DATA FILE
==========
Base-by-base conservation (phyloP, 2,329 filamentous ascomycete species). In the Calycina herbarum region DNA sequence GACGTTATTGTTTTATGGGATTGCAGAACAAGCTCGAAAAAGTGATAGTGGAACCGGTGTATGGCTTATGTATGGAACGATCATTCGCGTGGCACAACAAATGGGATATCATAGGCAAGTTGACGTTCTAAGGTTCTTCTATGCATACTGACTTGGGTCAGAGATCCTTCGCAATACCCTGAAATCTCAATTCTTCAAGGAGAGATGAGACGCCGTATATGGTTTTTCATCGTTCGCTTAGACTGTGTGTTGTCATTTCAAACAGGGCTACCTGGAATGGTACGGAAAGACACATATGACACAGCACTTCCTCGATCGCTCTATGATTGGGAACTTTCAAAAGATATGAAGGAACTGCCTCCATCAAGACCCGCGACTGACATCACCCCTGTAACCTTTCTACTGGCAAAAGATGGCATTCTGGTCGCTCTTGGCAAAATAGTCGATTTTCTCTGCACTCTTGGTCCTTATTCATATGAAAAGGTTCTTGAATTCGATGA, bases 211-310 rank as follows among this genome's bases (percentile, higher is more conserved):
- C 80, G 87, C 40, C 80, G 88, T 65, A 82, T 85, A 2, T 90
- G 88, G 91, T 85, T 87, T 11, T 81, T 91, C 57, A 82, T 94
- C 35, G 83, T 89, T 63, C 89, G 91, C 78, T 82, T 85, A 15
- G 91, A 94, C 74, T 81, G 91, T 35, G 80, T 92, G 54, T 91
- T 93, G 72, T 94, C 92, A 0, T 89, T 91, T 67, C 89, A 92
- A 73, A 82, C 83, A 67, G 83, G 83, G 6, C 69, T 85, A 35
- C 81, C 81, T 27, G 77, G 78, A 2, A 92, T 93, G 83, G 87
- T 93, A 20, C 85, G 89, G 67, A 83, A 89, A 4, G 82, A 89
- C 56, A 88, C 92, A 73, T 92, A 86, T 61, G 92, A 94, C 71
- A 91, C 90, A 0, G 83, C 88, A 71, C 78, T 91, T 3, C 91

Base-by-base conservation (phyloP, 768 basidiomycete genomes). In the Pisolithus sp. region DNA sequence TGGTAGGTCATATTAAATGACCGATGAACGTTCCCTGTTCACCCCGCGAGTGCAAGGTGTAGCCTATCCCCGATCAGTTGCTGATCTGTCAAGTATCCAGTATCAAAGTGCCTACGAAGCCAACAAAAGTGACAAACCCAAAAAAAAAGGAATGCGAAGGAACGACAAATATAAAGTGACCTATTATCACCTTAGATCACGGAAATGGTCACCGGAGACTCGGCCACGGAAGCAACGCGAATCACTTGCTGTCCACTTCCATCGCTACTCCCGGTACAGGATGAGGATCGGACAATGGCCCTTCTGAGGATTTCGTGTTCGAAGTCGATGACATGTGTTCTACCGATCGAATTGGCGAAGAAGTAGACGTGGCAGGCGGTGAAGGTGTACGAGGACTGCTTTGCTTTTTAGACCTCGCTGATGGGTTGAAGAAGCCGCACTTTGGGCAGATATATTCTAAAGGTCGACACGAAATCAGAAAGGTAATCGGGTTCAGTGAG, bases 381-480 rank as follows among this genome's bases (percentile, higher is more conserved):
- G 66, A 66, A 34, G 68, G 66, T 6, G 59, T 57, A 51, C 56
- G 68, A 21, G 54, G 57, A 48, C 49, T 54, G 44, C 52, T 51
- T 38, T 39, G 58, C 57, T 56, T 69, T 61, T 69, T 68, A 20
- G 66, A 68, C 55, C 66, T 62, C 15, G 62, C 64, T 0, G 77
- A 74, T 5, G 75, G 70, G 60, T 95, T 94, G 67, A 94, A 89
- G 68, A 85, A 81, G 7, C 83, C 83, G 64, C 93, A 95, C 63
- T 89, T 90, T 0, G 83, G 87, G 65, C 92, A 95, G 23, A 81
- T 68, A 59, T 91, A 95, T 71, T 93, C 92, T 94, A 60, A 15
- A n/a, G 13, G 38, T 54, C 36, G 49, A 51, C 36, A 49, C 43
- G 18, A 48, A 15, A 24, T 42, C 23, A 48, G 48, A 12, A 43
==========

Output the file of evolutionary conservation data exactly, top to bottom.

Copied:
Base-by-base conservation (phyloP, 2,329 filamentous ascomycete species). In the Calycina herbarum region DNA sequence GACGTTATTGTTTTATGGGATTGCAGAACAAGCTCGAAAAAGTGATAGTGGAACCGGTGTATGGCTTATGTATGGAACGATCATTCGCGTGGCACAACAAATGGGATATCATAGGCAAGTTGACGTTCTAAGGTTCTTCTATGCATACTGACTTGGGTCAGAGATCCTTCGCAATACCCTGAAATCTCAATTCTTCAAGGAGAGATGAGACGCCGTATATGGTTTTTCATCGTTCGCTTAGACTGTGTGTTGTCATTTCAAACAGGGCTACCTGGAATGGTACGGAAAGACACATATGACACAGCACTTCCTCGATCGCTCTATGATTGGGAACTTTCAAAAGATATGAAGGAACTGCCTCCATCAAGACCCGCGACTGACATCACCCCTGTAACCTTTCTACTGGCAAAAGATGGCATTCTGGTCGCTCTTGGCAAAATAGTCGATTTTCTCTGCACTCTTGGTCCTTATTCATATGAAAAGGTTCTTGAATTCGATGA, bases 211-310 rank as follows among this genome's bases (percentile, higher is more conserved):
- C 80, G 87, C 40, C 80, G 88, T 65, A 82, T 85, A 2, T 90
- G 88, G 91, T 85, T 87, T 11, T 81, T 91, C 57, A 82, T 94
- C 35, G 83, T 89, T 63, C 89, G 91, C 78, T 82, T 85, A 15
- G 91, A 94, C 74, T 81, G 91, T 35, G 80, T 92, G 54, T 91
- T 93, G 72, T 94, C 92, A 0, T 89, T 91, T 67, C 89, A 92
- A 73, A 82, C 83, A 67, G 83, G 83, G 6, C 69, T 85, A 35
- C 81, C 81, T 27, G 77, G 78, A 2, A 92, T 93, G 83, G 87
- T 93, A 20, C 85, G 89, G 67, A 83, A 89, A 4, G 82, A 89
- C 56, A 88, C 92, A 73, T 92, A 86, T 61, G 92, A 94, C 71
- A 91, C 90, A 0, G 83, C 88, A 71, C 78, T 91, T 3, C 91

Base-by-base conservation (phyloP, 768 basidiomycete genomes). In the Pisolithus sp. region DNA sequence TGGTAGGTCATATTAAATGACCGATGAACGTTCCCTGTTCACCCCGCGAGTGCAAGGTGTAGCCTATCCCCGATCAGTTGCTGATCTGTCAAGTATCCAGTATCAAAGTGCCTACGAAGCCAACAAAAGTGACAAACCCAAAAAAAAAGGAATGCGAAGGAACGACAAATATAAAGTGACCTATTATCACCTTAGATCACGGAAATGGTCACCGGAGACTCGGCCACGGAAGCAACGCGAATCACTTGCTGTCCACTTCCATCGCTACTCCCGGTACAGGATGAGGATCGGACAATGGCCCTTCTGAGGATTTCGTGTTCGAAGTCGATGACATGTGTTCTACCGATCGAATTGGCGAAGAAGTAGACGTGGCAGGCGGTGAAGGTGTACGAGGACTGCTTTGCTTTTTAGACCTCGCTGATGGGTTGAAGAAGCCGCACTTTGGGCAGATATATTCTAAAGGTCGACACGAAATCAGAAAGGTAATCGGGTTCAGTGAG, bases 381-480 rank as follows among this genome's bases (percentile, higher is more conserved):
- G 66, A 66, A 34, G 68, G 66, T 6, G 59, T 57, A 51, C 56
- G 68, A 21, G 54, G 57, A 48, C 49, T 54, G 44, C 52, T 51
- T 38, T 39, G 58, C 57, T 56, T 69, T 61, T 69, T 68, A 20
- G 66, A 68, C 55, C 66, T 62, C 15, G 62, C 64, T 0, G 77
- A 74, T 5, G 75, G 70, G 60, T 95, T 94, G 67, A 94, A 89
- G 68, A 85, A 81, G 7, C 83, C 83, G 64, C 93, A 95, C 63
- T 89, T 90, T 0, G 83, G 87, G 65, C 92, A 95, G 23, A 81
- T 68, A 59, T 91, A 95, T 71, T 93, C 92, T 94, A 60, A 15
- A n/a, G 13, G 38, T 54, C 36, G 49, A 51, C 36, A 49, C 43
- G 18, A 48, A 15, A 24, T 42, C 23, A 48, G 48, A 12, A 43